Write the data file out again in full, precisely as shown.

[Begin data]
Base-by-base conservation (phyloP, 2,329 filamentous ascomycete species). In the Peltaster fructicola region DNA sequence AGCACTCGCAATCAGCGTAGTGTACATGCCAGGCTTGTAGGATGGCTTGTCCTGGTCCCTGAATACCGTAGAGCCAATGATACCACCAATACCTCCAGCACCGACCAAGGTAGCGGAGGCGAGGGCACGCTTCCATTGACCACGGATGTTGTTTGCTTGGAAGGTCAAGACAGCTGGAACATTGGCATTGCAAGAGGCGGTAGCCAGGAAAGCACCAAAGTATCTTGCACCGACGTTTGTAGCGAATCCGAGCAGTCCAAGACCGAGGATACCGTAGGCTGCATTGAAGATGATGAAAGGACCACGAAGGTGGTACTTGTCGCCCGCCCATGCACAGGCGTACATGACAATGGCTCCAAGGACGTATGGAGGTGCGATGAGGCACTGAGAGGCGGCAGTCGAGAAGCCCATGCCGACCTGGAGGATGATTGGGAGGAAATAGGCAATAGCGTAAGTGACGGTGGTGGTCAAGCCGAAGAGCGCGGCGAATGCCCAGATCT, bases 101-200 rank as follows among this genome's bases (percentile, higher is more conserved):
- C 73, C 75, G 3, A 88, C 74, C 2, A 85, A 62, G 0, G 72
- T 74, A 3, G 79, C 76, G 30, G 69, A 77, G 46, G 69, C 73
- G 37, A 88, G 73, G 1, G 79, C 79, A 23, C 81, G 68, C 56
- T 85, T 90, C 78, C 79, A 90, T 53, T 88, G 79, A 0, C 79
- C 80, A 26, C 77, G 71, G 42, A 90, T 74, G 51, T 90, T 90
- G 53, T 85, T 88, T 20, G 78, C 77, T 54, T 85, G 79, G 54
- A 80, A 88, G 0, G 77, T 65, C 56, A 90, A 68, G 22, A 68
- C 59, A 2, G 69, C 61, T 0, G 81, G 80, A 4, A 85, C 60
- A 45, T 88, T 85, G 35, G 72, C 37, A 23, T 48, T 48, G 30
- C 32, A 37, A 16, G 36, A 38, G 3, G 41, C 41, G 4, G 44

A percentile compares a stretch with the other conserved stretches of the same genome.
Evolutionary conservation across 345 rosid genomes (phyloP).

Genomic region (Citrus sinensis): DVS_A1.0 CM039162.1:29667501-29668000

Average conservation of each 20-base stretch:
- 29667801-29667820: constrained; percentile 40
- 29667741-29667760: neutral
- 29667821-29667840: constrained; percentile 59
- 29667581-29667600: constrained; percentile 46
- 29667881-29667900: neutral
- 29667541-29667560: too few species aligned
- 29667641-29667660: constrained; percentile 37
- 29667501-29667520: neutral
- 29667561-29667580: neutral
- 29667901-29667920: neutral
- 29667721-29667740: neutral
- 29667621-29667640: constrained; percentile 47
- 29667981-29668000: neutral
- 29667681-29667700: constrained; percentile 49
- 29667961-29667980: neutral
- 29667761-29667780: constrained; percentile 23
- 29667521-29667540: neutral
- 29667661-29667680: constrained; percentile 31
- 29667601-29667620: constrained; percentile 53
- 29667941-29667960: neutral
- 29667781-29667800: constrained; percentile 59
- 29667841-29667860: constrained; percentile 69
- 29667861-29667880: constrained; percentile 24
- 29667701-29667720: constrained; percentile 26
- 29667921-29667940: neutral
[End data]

Base-by-base conservation (phyloP, 2,329 filamentous ascomycete species). In the Peltaster fructicola region DNA sequence AGCACTCGCAATCAGCGTAGTGTACATGCCAGGCTTGTAGGATGGCTTGTCCTGGTCCCTGAATACCGTAGAGCCAATGATACCACCAATACCTCCAGCACCGACCAAGGTAGCGGAGGCGAGGGCACGCTTCCATTGACCACGGATGTTGTTTGCTTGGAAGGTCAAGACAGCTGGAACATTGGCATTGCAAGAGGCGGTAGCCAGGAAAGCACCAAAGTATCTTGCACCGACGTTTGTAGCGAATCCGAGCAGTCCAAGACCGAGGATACCGTAGGCTGCATTGAAGATGATGAAAGGACCACGAAGGTGGTACTTGTCGCCCGCCCATGCACAGGCGTACATGACAATGGCTCCAAGGACGTATGGAGGTGCGATGAGGCACTGAGAGGCGGCAGTCGAGAAGCCCATGCCGACCTGGAGGATGATTGGGAGGAAATAGGCAATAGCGTAAGTGACGGTGGTGGTCAAGCCGAAGAGCGCGGCGAATGCCCAGATCT, bases 101-200 rank as follows among this genome's bases (percentile, higher is more conserved):
- C 73, C 75, G 3, A 88, C 74, C 2, A 85, A 62, G 0, G 72
- T 74, A 3, G 79, C 76, G 30, G 69, A 77, G 46, G 69, C 73
- G 37, A 88, G 73, G 1, G 79, C 79, A 23, C 81, G 68, C 56
- T 85, T 90, C 78, C 79, A 90, T 53, T 88, G 79, A 0, C 79
- C 80, A 26, C 77, G 71, G 42, A 90, T 74, G 51, T 90, T 90
- G 53, T 85, T 88, T 20, G 78, C 77, T 54, T 85, G 79, G 54
- A 80, A 88, G 0, G 77, T 65, C 56, A 90, A 68, G 22, A 68
- C 59, A 2, G 69, C 61, T 0, G 81, G 80, A 4, A 85, C 60
- A 45, T 88, T 85, G 35, G 72, C 37, A 23, T 48, T 48, G 30
- C 32, A 37, A 16, G 36, A 38, G 3, G 41, C 41, G 4, G 44

A percentile compares a stretch with the other conserved stretches of the same genome.
Evolutionary conservation across 345 rosid genomes (phyloP).

Genomic region (Citrus sinensis): DVS_A1.0 CM039162.1:29667501-29668000

Average conservation of each 20-base stretch:
- 29667801-29667820: constrained; percentile 40
- 29667741-29667760: neutral
- 29667821-29667840: constrained; percentile 59
- 29667581-29667600: constrained; percentile 46
- 29667881-29667900: neutral
- 29667541-29667560: too few species aligned
- 29667641-29667660: constrained; percentile 37
- 29667501-29667520: neutral
- 29667561-29667580: neutral
- 29667901-29667920: neutral
- 29667721-29667740: neutral
- 29667621-29667640: constrained; percentile 47
- 29667981-29668000: neutral
- 29667681-29667700: constrained; percentile 49
- 29667961-29667980: neutral
- 29667761-29667780: constrained; percentile 23
- 29667521-29667540: neutral
- 29667661-29667680: constrained; percentile 31
- 29667601-29667620: constrained; percentile 53
- 29667941-29667960: neutral
- 29667781-29667800: constrained; percentile 59
- 29667841-29667860: constrained; percentile 69
- 29667861-29667880: constrained; percentile 24
- 29667701-29667720: constrained; percentile 26
- 29667921-29667940: neutral